Is it not enough to represent your country anymore?

Once upon a time it was an athlete’s dream to represent their country and there was no grander scale that

Once upon a time it was an athlete’s dream to represent their country and there was no grander scale that at an Olympic Games. We’ve seen the likes of Robert de Castella, Peter Norman, Kieran Perkins and Anna Meares all stand atop the dais, sung the national anthem with them, maybe even shed a tear or two when they did. That’s part of what representing your country is all about… Isn’t it?

According to the Olympic chiefs, that’s not the case in this day and age, questioning the integrity of several athletes over their decision to boycott Rio 2016 and suggesting (perhaps not so subtly) that the reason these athletes won’t be attending is because there is no prize money.

Two of those athletes in question are golfers Jason Day and Adam Scott.

Day insists that speculation is rubbish.

“I mean, we’ve got enough money, you know what I mean,” he told the AAP after finishing up at the British Open recently. “I don’t mean to make that sound in a bad way. It’s not like we’re chasing it because of that.”

But it does sound bad, doesn’t it?

Day says the real reason he’s not attending the Games this year is because of the Zika virus. The Aussie number one has tow young children and he’s been quite open about wanting to have more, so you could understand that going to Rio presents a risk… A “very small” risk to use Day’s own words.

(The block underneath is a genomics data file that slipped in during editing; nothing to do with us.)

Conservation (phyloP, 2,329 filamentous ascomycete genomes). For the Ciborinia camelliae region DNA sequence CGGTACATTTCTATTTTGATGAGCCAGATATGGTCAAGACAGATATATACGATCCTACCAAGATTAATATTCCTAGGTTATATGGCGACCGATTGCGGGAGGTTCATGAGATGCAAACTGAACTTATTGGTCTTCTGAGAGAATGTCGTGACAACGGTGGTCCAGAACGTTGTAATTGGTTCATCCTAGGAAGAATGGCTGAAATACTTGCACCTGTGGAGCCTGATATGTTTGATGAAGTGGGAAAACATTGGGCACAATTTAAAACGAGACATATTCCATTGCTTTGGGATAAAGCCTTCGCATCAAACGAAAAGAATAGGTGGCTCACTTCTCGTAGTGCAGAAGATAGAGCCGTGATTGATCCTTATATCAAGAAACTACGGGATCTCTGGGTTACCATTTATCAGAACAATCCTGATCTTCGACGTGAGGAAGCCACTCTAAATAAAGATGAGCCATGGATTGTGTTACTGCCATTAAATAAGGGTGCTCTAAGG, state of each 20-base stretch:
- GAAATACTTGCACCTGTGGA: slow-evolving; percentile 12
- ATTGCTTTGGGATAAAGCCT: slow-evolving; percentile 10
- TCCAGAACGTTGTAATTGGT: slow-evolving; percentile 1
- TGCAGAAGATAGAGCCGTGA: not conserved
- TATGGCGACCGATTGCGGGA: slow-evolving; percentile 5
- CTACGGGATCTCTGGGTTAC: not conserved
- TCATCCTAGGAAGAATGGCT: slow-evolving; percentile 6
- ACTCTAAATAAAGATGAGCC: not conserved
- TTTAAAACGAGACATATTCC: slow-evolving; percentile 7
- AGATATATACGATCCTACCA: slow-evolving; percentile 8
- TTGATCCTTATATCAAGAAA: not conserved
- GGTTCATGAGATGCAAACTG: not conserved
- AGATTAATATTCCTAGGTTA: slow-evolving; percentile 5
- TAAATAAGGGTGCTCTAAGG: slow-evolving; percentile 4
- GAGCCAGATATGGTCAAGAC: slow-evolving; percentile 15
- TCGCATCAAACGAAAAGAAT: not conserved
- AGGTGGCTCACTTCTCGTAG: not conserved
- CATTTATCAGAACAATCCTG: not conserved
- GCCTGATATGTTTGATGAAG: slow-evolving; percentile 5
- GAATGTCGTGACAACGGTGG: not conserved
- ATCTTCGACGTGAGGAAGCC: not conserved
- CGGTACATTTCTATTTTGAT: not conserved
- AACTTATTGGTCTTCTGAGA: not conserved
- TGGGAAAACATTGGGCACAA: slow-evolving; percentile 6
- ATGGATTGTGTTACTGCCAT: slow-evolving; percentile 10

What then does that say about the athletes who are choosing to attend the Olympic Games? Consider champion cyclist Anna Meares for a moment — her opportunity to become a mother is ahead of her yet (she’s only 32 if Starts at 60 has done its homework correctly) but she refuses to let a pesky mosquito get in the way of her Olympic dream.

It’s interesting to note that Meares, like a great many of the athletes attending the Olympic Games, relies on sponsorship to get her places. There are probably a handful of events that have a decent amount of prize money attached to them for cycling victories, but one could assume it’s no where near what a professional golfer or tennis player could earn on a year on the circuit. Attending the Olympic Games is a means of securing some athletes’ futures, and receiving a gold medal would have to be one of the biggest honours these sports people could hope to achieve.

Should professional sports be removed from the Olympic Games line-up? Are athletes justified in removing themselves from the event because of the health dangers?